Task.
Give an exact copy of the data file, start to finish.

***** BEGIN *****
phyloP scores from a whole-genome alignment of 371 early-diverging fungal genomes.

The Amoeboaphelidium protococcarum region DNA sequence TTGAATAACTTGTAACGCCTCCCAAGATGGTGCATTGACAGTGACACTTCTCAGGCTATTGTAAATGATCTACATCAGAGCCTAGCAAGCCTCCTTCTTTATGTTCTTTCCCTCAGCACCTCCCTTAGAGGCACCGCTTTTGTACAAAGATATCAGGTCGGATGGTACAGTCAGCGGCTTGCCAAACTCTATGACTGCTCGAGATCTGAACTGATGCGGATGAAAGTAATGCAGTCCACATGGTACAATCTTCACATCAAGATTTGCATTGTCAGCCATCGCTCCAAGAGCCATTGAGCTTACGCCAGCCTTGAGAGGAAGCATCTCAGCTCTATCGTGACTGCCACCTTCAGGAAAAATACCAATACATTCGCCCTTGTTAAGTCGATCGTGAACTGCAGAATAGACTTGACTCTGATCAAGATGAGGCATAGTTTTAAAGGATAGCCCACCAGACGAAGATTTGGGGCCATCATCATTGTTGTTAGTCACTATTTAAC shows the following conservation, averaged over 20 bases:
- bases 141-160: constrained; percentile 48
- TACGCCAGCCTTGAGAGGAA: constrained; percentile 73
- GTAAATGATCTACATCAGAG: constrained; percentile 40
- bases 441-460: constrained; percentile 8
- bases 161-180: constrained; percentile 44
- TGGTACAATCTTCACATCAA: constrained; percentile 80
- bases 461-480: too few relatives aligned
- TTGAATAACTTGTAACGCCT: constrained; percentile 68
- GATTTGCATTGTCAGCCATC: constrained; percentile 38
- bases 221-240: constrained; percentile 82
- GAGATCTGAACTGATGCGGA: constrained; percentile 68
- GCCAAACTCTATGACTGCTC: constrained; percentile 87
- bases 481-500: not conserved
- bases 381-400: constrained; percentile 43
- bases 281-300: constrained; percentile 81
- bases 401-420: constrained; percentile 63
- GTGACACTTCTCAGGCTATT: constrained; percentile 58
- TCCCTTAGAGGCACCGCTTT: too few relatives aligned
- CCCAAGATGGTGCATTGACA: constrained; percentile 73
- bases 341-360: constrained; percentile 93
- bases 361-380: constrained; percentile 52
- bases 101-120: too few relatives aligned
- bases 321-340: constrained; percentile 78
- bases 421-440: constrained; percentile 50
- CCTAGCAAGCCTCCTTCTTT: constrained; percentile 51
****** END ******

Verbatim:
phyloP scores from a whole-genome alignment of 371 early-diverging fungal genomes.

The Amoeboaphelidium protococcarum region DNA sequence TTGAATAACTTGTAACGCCTCCCAAGATGGTGCATTGACAGTGACACTTCTCAGGCTATTGTAAATGATCTACATCAGAGCCTAGCAAGCCTCCTTCTTTATGTTCTTTCCCTCAGCACCTCCCTTAGAGGCACCGCTTTTGTACAAAGATATCAGGTCGGATGGTACAGTCAGCGGCTTGCCAAACTCTATGACTGCTCGAGATCTGAACTGATGCGGATGAAAGTAATGCAGTCCACATGGTACAATCTTCACATCAAGATTTGCATTGTCAGCCATCGCTCCAAGAGCCATTGAGCTTACGCCAGCCTTGAGAGGAAGCATCTCAGCTCTATCGTGACTGCCACCTTCAGGAAAAATACCAATACATTCGCCCTTGTTAAGTCGATCGTGAACTGCAGAATAGACTTGACTCTGATCAAGATGAGGCATAGTTTTAAAGGATAGCCCACCAGACGAAGATTTGGGGCCATCATCATTGTTGTTAGTCACTATTTAAC shows the following conservation, averaged over 20 bases:
- bases 141-160: constrained; percentile 48
- TACGCCAGCCTTGAGAGGAA: constrained; percentile 73
- GTAAATGATCTACATCAGAG: constrained; percentile 40
- bases 441-460: constrained; percentile 8
- bases 161-180: constrained; percentile 44
- TGGTACAATCTTCACATCAA: constrained; percentile 80
- bases 461-480: too few relatives aligned
- TTGAATAACTTGTAACGCCT: constrained; percentile 68
- GATTTGCATTGTCAGCCATC: constrained; percentile 38
- bases 221-240: constrained; percentile 82
- GAGATCTGAACTGATGCGGA: constrained; percentile 68
- GCCAAACTCTATGACTGCTC: constrained; percentile 87
- bases 481-500: not conserved
- bases 381-400: constrained; percentile 43
- bases 281-300: constrained; percentile 81
- bases 401-420: constrained; percentile 63
- GTGACACTTCTCAGGCTATT: constrained; percentile 58
- TCCCTTAGAGGCACCGCTTT: too few relatives aligned
- CCCAAGATGGTGCATTGACA: constrained; percentile 73
- bases 341-360: constrained; percentile 93
- bases 361-380: constrained; percentile 52
- bases 101-120: too few relatives aligned
- bases 321-340: constrained; percentile 78
- bases 421-440: constrained; percentile 50
- CCTAGCAAGCCTCCTTCTTT: constrained; percentile 51